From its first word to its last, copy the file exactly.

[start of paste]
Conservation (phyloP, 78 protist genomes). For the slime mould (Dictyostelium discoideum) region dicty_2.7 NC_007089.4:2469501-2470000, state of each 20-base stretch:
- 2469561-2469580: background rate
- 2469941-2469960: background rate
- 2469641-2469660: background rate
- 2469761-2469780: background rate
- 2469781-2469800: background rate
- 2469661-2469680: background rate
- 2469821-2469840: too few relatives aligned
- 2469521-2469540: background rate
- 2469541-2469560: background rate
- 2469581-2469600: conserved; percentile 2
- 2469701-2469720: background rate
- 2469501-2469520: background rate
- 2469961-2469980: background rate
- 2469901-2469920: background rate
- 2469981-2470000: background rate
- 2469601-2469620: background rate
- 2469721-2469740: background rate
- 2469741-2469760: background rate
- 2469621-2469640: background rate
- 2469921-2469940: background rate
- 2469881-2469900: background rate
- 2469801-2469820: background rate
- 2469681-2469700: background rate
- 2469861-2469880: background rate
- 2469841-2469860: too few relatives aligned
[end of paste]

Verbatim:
Conservation (phyloP, 78 protist genomes). For the slime mould (Dictyostelium discoideum) region dicty_2.7 NC_007089.4:2469501-2470000, state of each 20-base stretch:
- 2469561-2469580: background rate
- 2469941-2469960: background rate
- 2469641-2469660: background rate
- 2469761-2469780: background rate
- 2469781-2469800: background rate
- 2469661-2469680: background rate
- 2469821-2469840: too few relatives aligned
- 2469521-2469540: background rate
- 2469541-2469560: background rate
- 2469581-2469600: conserved; percentile 2
- 2469701-2469720: background rate
- 2469501-2469520: background rate
- 2469961-2469980: background rate
- 2469901-2469920: background rate
- 2469981-2470000: background rate
- 2469601-2469620: background rate
- 2469721-2469740: background rate
- 2469741-2469760: background rate
- 2469621-2469640: background rate
- 2469921-2469940: background rate
- 2469881-2469900: background rate
- 2469801-2469820: background rate
- 2469681-2469700: background rate
- 2469861-2469880: background rate
- 2469841-2469860: too few relatives aligned